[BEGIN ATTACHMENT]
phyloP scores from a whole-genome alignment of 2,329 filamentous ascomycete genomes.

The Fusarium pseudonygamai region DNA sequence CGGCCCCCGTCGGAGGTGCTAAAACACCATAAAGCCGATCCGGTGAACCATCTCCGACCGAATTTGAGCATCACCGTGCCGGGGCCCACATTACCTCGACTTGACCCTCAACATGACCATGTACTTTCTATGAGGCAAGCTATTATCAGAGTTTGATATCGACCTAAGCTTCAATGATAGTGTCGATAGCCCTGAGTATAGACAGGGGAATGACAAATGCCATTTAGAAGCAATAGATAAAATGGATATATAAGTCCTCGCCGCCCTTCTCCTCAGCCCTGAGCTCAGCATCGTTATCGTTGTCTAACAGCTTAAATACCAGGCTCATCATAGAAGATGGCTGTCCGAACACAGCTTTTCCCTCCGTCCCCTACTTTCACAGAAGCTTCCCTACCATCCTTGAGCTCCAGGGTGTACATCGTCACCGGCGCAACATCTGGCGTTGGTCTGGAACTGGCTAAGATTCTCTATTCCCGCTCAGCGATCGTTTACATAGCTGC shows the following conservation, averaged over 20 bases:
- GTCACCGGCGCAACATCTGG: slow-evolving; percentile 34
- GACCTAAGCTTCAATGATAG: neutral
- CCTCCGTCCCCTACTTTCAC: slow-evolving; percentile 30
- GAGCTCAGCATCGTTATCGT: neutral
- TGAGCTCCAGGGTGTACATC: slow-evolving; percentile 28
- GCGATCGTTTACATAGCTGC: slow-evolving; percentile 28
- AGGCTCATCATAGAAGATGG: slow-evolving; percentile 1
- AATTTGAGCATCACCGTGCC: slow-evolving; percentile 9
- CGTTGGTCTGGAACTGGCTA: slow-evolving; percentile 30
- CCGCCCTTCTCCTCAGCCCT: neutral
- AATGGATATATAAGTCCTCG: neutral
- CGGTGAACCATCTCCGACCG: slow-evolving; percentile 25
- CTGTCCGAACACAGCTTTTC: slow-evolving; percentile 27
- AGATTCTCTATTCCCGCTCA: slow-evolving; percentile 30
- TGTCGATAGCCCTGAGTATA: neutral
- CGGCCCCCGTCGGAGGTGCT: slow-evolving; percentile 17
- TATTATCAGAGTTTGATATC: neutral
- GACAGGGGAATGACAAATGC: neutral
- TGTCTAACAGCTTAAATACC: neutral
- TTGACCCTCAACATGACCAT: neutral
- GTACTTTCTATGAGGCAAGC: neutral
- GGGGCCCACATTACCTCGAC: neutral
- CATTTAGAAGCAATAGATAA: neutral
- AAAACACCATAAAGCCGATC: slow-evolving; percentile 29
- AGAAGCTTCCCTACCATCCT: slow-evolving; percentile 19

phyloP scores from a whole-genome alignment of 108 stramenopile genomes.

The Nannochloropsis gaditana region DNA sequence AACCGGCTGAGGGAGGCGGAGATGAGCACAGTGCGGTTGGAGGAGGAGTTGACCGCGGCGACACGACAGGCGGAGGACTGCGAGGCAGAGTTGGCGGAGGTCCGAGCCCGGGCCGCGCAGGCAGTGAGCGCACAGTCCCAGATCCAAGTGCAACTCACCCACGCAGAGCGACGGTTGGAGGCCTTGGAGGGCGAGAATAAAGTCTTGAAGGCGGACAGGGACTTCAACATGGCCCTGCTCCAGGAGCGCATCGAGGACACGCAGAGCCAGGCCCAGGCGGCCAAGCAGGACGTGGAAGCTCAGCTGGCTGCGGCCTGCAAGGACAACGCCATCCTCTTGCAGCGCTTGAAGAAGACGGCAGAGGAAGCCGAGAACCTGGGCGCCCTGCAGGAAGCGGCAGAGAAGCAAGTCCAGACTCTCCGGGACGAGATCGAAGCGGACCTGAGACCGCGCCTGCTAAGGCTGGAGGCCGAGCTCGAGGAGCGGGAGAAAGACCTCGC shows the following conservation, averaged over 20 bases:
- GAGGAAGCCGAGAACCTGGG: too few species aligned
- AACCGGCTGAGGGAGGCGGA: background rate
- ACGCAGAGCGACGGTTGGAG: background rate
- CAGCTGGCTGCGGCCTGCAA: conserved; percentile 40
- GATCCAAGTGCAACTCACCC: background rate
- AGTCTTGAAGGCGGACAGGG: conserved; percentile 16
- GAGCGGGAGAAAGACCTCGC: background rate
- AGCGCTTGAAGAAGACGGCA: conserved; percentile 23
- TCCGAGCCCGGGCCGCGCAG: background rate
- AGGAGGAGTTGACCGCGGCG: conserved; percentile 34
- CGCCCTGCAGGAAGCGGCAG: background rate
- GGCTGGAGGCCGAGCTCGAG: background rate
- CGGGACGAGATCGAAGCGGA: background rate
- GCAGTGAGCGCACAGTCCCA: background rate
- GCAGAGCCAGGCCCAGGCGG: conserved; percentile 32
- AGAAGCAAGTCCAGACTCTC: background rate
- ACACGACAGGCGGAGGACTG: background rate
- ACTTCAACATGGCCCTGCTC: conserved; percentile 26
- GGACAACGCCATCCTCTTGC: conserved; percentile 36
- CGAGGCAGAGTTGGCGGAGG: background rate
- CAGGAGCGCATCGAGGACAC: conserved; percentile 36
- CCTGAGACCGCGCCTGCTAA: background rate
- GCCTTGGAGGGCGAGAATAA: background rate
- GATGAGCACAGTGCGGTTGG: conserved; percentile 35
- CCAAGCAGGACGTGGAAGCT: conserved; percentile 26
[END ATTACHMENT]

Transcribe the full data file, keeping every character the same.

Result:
phyloP scores from a whole-genome alignment of 2,329 filamentous ascomycete genomes.

The Fusarium pseudonygamai region DNA sequence CGGCCCCCGTCGGAGGTGCTAAAACACCATAAAGCCGATCCGGTGAACCATCTCCGACCGAATTTGAGCATCACCGTGCCGGGGCCCACATTACCTCGACTTGACCCTCAACATGACCATGTACTTTCTATGAGGCAAGCTATTATCAGAGTTTGATATCGACCTAAGCTTCAATGATAGTGTCGATAGCCCTGAGTATAGACAGGGGAATGACAAATGCCATTTAGAAGCAATAGATAAAATGGATATATAAGTCCTCGCCGCCCTTCTCCTCAGCCCTGAGCTCAGCATCGTTATCGTTGTCTAACAGCTTAAATACCAGGCTCATCATAGAAGATGGCTGTCCGAACACAGCTTTTCCCTCCGTCCCCTACTTTCACAGAAGCTTCCCTACCATCCTTGAGCTCCAGGGTGTACATCGTCACCGGCGCAACATCTGGCGTTGGTCTGGAACTGGCTAAGATTCTCTATTCCCGCTCAGCGATCGTTTACATAGCTGC shows the following conservation, averaged over 20 bases:
- GTCACCGGCGCAACATCTGG: slow-evolving; percentile 34
- GACCTAAGCTTCAATGATAG: neutral
- CCTCCGTCCCCTACTTTCAC: slow-evolving; percentile 30
- GAGCTCAGCATCGTTATCGT: neutral
- TGAGCTCCAGGGTGTACATC: slow-evolving; percentile 28
- GCGATCGTTTACATAGCTGC: slow-evolving; percentile 28
- AGGCTCATCATAGAAGATGG: slow-evolving; percentile 1
- AATTTGAGCATCACCGTGCC: slow-evolving; percentile 9
- CGTTGGTCTGGAACTGGCTA: slow-evolving; percentile 30
- CCGCCCTTCTCCTCAGCCCT: neutral
- AATGGATATATAAGTCCTCG: neutral
- CGGTGAACCATCTCCGACCG: slow-evolving; percentile 25
- CTGTCCGAACACAGCTTTTC: slow-evolving; percentile 27
- AGATTCTCTATTCCCGCTCA: slow-evolving; percentile 30
- TGTCGATAGCCCTGAGTATA: neutral
- CGGCCCCCGTCGGAGGTGCT: slow-evolving; percentile 17
- TATTATCAGAGTTTGATATC: neutral
- GACAGGGGAATGACAAATGC: neutral
- TGTCTAACAGCTTAAATACC: neutral
- TTGACCCTCAACATGACCAT: neutral
- GTACTTTCTATGAGGCAAGC: neutral
- GGGGCCCACATTACCTCGAC: neutral
- CATTTAGAAGCAATAGATAA: neutral
- AAAACACCATAAAGCCGATC: slow-evolving; percentile 29
- AGAAGCTTCCCTACCATCCT: slow-evolving; percentile 19

phyloP scores from a whole-genome alignment of 108 stramenopile genomes.

The Nannochloropsis gaditana region DNA sequence AACCGGCTGAGGGAGGCGGAGATGAGCACAGTGCGGTTGGAGGAGGAGTTGACCGCGGCGACACGACAGGCGGAGGACTGCGAGGCAGAGTTGGCGGAGGTCCGAGCCCGGGCCGCGCAGGCAGTGAGCGCACAGTCCCAGATCCAAGTGCAACTCACCCACGCAGAGCGACGGTTGGAGGCCTTGGAGGGCGAGAATAAAGTCTTGAAGGCGGACAGGGACTTCAACATGGCCCTGCTCCAGGAGCGCATCGAGGACACGCAGAGCCAGGCCCAGGCGGCCAAGCAGGACGTGGAAGCTCAGCTGGCTGCGGCCTGCAAGGACAACGCCATCCTCTTGCAGCGCTTGAAGAAGACGGCAGAGGAAGCCGAGAACCTGGGCGCCCTGCAGGAAGCGGCAGAGAAGCAAGTCCAGACTCTCCGGGACGAGATCGAAGCGGACCTGAGACCGCGCCTGCTAAGGCTGGAGGCCGAGCTCGAGGAGCGGGAGAAAGACCTCGC shows the following conservation, averaged over 20 bases:
- GAGGAAGCCGAGAACCTGGG: too few species aligned
- AACCGGCTGAGGGAGGCGGA: background rate
- ACGCAGAGCGACGGTTGGAG: background rate
- CAGCTGGCTGCGGCCTGCAA: conserved; percentile 40
- GATCCAAGTGCAACTCACCC: background rate
- AGTCTTGAAGGCGGACAGGG: conserved; percentile 16
- GAGCGGGAGAAAGACCTCGC: background rate
- AGCGCTTGAAGAAGACGGCA: conserved; percentile 23
- TCCGAGCCCGGGCCGCGCAG: background rate
- AGGAGGAGTTGACCGCGGCG: conserved; percentile 34
- CGCCCTGCAGGAAGCGGCAG: background rate
- GGCTGGAGGCCGAGCTCGAG: background rate
- CGGGACGAGATCGAAGCGGA: background rate
- GCAGTGAGCGCACAGTCCCA: background rate
- GCAGAGCCAGGCCCAGGCGG: conserved; percentile 32
- AGAAGCAAGTCCAGACTCTC: background rate
- ACACGACAGGCGGAGGACTG: background rate
- ACTTCAACATGGCCCTGCTC: conserved; percentile 26
- GGACAACGCCATCCTCTTGC: conserved; percentile 36
- CGAGGCAGAGTTGGCGGAGG: background rate
- CAGGAGCGCATCGAGGACAC: conserved; percentile 36
- CCTGAGACCGCGCCTGCTAA: background rate
- GCCTTGGAGGGCGAGAATAA: background rate
- GATGAGCACAGTGCGGTTGG: conserved; percentile 35
- CCAAGCAGGACGTGGAAGCT: conserved; percentile 26